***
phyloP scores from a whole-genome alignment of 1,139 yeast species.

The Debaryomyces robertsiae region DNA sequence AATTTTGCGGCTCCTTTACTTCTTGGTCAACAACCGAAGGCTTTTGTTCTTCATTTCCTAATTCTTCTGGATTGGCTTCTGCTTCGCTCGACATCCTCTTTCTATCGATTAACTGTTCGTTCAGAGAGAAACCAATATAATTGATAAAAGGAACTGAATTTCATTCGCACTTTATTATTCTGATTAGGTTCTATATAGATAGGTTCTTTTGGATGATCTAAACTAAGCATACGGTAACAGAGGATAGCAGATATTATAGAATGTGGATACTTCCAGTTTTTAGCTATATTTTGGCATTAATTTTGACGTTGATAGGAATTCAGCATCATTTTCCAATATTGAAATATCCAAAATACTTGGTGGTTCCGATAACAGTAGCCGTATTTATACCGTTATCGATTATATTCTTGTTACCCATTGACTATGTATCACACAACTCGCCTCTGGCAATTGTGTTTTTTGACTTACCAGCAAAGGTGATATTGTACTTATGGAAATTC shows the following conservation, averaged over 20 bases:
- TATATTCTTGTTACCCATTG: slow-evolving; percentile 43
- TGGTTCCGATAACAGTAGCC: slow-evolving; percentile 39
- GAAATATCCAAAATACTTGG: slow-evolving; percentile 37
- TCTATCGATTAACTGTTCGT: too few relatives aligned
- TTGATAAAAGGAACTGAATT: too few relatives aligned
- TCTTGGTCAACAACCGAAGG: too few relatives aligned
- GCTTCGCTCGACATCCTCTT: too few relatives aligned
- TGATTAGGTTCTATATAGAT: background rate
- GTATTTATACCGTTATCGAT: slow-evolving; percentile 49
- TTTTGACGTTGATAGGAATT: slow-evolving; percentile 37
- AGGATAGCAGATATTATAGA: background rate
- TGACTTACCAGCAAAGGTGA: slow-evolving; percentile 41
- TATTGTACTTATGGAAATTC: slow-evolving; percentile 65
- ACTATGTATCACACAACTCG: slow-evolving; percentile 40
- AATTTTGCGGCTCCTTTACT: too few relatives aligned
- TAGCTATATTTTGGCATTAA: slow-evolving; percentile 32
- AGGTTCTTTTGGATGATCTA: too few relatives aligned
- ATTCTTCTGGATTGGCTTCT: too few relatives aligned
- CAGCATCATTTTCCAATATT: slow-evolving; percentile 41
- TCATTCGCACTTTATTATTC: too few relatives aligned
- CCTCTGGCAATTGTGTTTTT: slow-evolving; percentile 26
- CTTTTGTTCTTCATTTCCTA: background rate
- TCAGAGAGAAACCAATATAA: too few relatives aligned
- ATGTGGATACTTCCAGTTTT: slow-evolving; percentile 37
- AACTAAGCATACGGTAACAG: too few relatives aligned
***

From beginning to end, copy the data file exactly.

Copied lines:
phyloP scores from a whole-genome alignment of 1,139 yeast species.

The Debaryomyces robertsiae region DNA sequence AATTTTGCGGCTCCTTTACTTCTTGGTCAACAACCGAAGGCTTTTGTTCTTCATTTCCTAATTCTTCTGGATTGGCTTCTGCTTCGCTCGACATCCTCTTTCTATCGATTAACTGTTCGTTCAGAGAGAAACCAATATAATTGATAAAAGGAACTGAATTTCATTCGCACTTTATTATTCTGATTAGGTTCTATATAGATAGGTTCTTTTGGATGATCTAAACTAAGCATACGGTAACAGAGGATAGCAGATATTATAGAATGTGGATACTTCCAGTTTTTAGCTATATTTTGGCATTAATTTTGACGTTGATAGGAATTCAGCATCATTTTCCAATATTGAAATATCCAAAATACTTGGTGGTTCCGATAACAGTAGCCGTATTTATACCGTTATCGATTATATTCTTGTTACCCATTGACTATGTATCACACAACTCGCCTCTGGCAATTGTGTTTTTTGACTTACCAGCAAAGGTGATATTGTACTTATGGAAATTC shows the following conservation, averaged over 20 bases:
- TATATTCTTGTTACCCATTG: slow-evolving; percentile 43
- TGGTTCCGATAACAGTAGCC: slow-evolving; percentile 39
- GAAATATCCAAAATACTTGG: slow-evolving; percentile 37
- TCTATCGATTAACTGTTCGT: too few relatives aligned
- TTGATAAAAGGAACTGAATT: too few relatives aligned
- TCTTGGTCAACAACCGAAGG: too few relatives aligned
- GCTTCGCTCGACATCCTCTT: too few relatives aligned
- TGATTAGGTTCTATATAGAT: background rate
- GTATTTATACCGTTATCGAT: slow-evolving; percentile 49
- TTTTGACGTTGATAGGAATT: slow-evolving; percentile 37
- AGGATAGCAGATATTATAGA: background rate
- TGACTTACCAGCAAAGGTGA: slow-evolving; percentile 41
- TATTGTACTTATGGAAATTC: slow-evolving; percentile 65
- ACTATGTATCACACAACTCG: slow-evolving; percentile 40
- AATTTTGCGGCTCCTTTACT: too few relatives aligned
- TAGCTATATTTTGGCATTAA: slow-evolving; percentile 32
- AGGTTCTTTTGGATGATCTA: too few relatives aligned
- ATTCTTCTGGATTGGCTTCT: too few relatives aligned
- CAGCATCATTTTCCAATATT: slow-evolving; percentile 41
- TCATTCGCACTTTATTATTC: too few relatives aligned
- CCTCTGGCAATTGTGTTTTT: slow-evolving; percentile 26
- CTTTTGTTCTTCATTTCCTA: background rate
- TCAGAGAGAAACCAATATAA: too few relatives aligned
- ATGTGGATACTTCCAGTTTT: slow-evolving; percentile 37
- AACTAAGCATACGGTAACAG: too few relatives aligned